Camilla Townsend has been named winner of the 2020 Cundill History Prize for Fifth Sun: A New History of the Aztecs.
Peter Frankopan, 2020 Chair of the Jury said: “Fifth Sun is a work of breath-taking originality, accomplishment and importance. Camilla Townsend revolutionizes how we should look at Aztec society before, during and after the arrival of Europeans in Central America. After more than five hundred years, we are finally able to see history through the eyes of the indigenous people themselves rather than those of their conquerors. Not many books completely transform how we look at the past. This is one of those that does.”
Administered by McGill University in Montreal and awarded by a distinguished jury, the Cundill History Prize honors the abiding passion for history of its founder, F. Peter Cundill, by encouraging informed public debate through the wider dissemination of history writing to new audiences around the world.
Fifth Sun: A New History of the Aztecs by Camilla Townsend
In November 1519, Hernando Cortés walked along a causeway leading to the capital of the Aztec kingdom and came face to face with Moctezuma. That story—and the story of what happened afterwards—has been told many times, but always following the narrative offered by the Spaniards. After all, we have been taught, it was the Europeans who held the pens. But the Native Americans were intrigued by the Roman alphabet and, unbeknownst to the newcomers, they used it to write detailed histories in their own language of Nahuatl.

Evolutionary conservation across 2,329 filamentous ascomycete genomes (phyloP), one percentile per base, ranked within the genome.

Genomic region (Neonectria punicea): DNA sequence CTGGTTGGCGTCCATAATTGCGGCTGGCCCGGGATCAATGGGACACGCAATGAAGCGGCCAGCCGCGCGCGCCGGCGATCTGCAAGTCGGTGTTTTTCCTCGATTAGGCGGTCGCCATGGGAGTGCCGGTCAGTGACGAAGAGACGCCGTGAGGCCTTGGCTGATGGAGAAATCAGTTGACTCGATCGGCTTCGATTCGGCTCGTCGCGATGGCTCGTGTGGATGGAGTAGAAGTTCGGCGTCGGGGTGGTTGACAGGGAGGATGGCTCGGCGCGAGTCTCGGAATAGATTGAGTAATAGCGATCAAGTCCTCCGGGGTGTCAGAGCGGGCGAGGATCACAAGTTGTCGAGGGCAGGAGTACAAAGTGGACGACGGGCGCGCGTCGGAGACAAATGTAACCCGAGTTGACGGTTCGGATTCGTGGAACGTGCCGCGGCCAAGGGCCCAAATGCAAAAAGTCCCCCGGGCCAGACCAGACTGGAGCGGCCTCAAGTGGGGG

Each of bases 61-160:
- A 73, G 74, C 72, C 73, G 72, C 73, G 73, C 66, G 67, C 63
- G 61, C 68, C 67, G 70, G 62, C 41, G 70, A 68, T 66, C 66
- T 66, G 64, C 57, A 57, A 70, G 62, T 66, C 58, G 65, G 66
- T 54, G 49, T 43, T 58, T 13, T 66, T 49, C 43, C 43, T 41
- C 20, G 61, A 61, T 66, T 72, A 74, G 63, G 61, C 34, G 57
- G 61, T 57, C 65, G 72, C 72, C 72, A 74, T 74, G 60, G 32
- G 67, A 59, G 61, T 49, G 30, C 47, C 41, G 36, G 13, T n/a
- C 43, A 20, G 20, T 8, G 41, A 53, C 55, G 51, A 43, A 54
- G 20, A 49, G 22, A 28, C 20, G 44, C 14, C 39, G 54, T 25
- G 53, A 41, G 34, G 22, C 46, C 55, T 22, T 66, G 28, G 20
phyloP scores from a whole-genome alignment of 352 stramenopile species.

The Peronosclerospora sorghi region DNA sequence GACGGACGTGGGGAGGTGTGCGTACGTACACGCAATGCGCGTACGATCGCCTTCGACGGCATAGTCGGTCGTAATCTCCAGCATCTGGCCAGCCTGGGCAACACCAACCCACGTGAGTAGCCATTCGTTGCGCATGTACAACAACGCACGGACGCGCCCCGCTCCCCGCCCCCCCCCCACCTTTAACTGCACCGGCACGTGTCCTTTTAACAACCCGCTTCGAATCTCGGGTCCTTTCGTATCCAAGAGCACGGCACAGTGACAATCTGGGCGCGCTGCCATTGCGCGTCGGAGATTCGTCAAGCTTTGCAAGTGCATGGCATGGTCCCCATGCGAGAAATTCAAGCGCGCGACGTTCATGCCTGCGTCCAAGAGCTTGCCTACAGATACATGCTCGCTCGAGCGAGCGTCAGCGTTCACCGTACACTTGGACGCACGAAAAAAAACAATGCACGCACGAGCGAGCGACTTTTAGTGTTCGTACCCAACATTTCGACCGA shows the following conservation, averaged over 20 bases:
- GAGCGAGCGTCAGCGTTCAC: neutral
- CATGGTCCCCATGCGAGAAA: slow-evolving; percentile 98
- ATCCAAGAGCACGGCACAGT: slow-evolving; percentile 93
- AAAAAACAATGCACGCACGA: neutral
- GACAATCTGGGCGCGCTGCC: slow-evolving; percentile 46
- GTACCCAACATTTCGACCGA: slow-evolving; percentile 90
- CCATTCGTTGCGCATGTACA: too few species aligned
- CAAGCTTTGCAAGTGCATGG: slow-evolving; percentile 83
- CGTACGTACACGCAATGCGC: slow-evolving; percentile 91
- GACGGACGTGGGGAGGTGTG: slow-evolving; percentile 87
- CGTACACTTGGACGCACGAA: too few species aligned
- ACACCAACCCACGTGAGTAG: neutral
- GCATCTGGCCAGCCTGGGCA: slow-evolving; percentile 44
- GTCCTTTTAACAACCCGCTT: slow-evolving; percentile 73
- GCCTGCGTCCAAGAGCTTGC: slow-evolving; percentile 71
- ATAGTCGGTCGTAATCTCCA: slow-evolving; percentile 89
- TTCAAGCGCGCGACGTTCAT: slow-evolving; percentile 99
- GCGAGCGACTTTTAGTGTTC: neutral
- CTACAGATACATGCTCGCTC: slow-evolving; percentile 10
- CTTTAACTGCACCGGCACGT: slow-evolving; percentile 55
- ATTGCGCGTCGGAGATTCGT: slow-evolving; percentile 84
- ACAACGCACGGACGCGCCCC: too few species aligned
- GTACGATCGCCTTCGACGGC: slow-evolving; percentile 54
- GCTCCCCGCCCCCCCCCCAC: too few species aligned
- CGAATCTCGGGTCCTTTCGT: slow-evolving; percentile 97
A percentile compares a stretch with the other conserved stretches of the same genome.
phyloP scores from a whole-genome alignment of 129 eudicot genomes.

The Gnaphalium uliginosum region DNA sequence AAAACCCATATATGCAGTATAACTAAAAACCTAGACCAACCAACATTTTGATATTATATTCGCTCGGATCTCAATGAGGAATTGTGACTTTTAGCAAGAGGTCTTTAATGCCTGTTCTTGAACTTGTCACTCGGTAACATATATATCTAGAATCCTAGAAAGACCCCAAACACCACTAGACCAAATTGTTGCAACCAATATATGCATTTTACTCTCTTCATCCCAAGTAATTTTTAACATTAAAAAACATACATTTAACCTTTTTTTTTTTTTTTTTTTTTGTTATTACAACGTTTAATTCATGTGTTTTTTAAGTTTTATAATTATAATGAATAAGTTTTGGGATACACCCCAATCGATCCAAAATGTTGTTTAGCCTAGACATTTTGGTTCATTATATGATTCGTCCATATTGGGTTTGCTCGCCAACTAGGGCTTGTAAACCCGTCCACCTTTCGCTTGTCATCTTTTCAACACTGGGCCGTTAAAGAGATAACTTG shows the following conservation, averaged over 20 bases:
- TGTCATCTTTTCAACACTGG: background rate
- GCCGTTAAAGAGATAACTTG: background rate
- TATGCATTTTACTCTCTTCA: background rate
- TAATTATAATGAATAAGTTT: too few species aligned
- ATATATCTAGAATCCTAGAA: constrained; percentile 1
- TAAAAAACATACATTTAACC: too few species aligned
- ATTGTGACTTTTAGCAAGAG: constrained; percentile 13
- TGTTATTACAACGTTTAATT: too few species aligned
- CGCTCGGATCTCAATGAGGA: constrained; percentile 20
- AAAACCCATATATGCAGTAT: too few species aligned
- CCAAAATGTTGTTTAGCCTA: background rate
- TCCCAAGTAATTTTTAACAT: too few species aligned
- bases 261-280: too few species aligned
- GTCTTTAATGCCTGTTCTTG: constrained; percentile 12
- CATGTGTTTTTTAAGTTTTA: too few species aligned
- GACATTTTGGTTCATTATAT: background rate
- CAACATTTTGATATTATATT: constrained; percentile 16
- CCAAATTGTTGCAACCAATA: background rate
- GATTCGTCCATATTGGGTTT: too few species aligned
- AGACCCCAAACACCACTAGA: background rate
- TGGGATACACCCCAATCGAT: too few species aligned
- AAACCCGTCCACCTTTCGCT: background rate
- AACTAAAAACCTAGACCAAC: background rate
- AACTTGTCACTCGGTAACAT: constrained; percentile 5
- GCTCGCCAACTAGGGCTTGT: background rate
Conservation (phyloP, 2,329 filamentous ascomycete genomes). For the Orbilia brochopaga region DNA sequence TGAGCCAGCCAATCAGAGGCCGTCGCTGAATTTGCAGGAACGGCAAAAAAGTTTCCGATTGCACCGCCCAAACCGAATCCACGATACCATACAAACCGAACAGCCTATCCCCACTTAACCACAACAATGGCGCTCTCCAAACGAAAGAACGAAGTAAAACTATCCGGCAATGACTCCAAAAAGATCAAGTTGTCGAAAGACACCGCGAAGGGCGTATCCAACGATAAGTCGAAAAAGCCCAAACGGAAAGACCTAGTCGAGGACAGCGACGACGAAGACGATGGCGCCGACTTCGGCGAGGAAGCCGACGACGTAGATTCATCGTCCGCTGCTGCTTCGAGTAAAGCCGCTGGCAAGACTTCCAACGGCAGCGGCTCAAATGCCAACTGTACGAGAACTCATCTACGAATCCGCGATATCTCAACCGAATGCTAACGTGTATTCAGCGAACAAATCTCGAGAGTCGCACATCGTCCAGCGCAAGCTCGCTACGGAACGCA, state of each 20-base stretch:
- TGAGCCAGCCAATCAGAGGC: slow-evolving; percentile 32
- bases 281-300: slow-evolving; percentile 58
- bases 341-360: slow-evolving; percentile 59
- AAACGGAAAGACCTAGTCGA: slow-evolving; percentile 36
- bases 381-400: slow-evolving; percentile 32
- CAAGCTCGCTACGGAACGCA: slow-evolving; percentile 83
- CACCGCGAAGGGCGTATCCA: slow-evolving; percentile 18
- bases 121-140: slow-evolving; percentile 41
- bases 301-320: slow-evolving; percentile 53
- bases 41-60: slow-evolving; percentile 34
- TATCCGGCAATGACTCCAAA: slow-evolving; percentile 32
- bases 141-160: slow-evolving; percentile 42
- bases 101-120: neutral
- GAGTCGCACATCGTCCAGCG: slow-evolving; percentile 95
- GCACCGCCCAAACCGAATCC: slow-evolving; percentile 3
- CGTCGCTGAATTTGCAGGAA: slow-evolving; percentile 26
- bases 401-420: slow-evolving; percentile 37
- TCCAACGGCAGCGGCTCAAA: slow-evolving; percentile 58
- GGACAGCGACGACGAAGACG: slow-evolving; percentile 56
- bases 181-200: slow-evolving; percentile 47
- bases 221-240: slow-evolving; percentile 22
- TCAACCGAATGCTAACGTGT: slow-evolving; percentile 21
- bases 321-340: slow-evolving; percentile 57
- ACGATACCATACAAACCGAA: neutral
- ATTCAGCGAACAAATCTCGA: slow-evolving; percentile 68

Until recently, these sources remained obscure, only partially translated, and rarely consulted by scholars. For the first time, in Fifth Sun, the history of the Aztecs is offered in all its complexity based solely on the texts written by the indigenous people themselves. Camilla Townsend presents an accessible and humanized depiction of these native Mexicans, rather than seeing them as the exotic, bloody figures of European stereotypes. The conquest, in this work, is neither an apocalyptic moment, nor an origin story launching Mexicans into existence. The Mexica people had a history of their own long before the Europeans arrived and did not simply capitulate to Spanish culture and colonization. Instead, they realigned their political allegiances, accommodated new obligations, adopted new technologies, and endured.
This engaging revisionist history of the Aztecs, told through their own words, explores the experience of a once-powerful people facing the trauma of conquest and finding ways to survive, offering an empathetic interpretation for experts and non-specialists alike.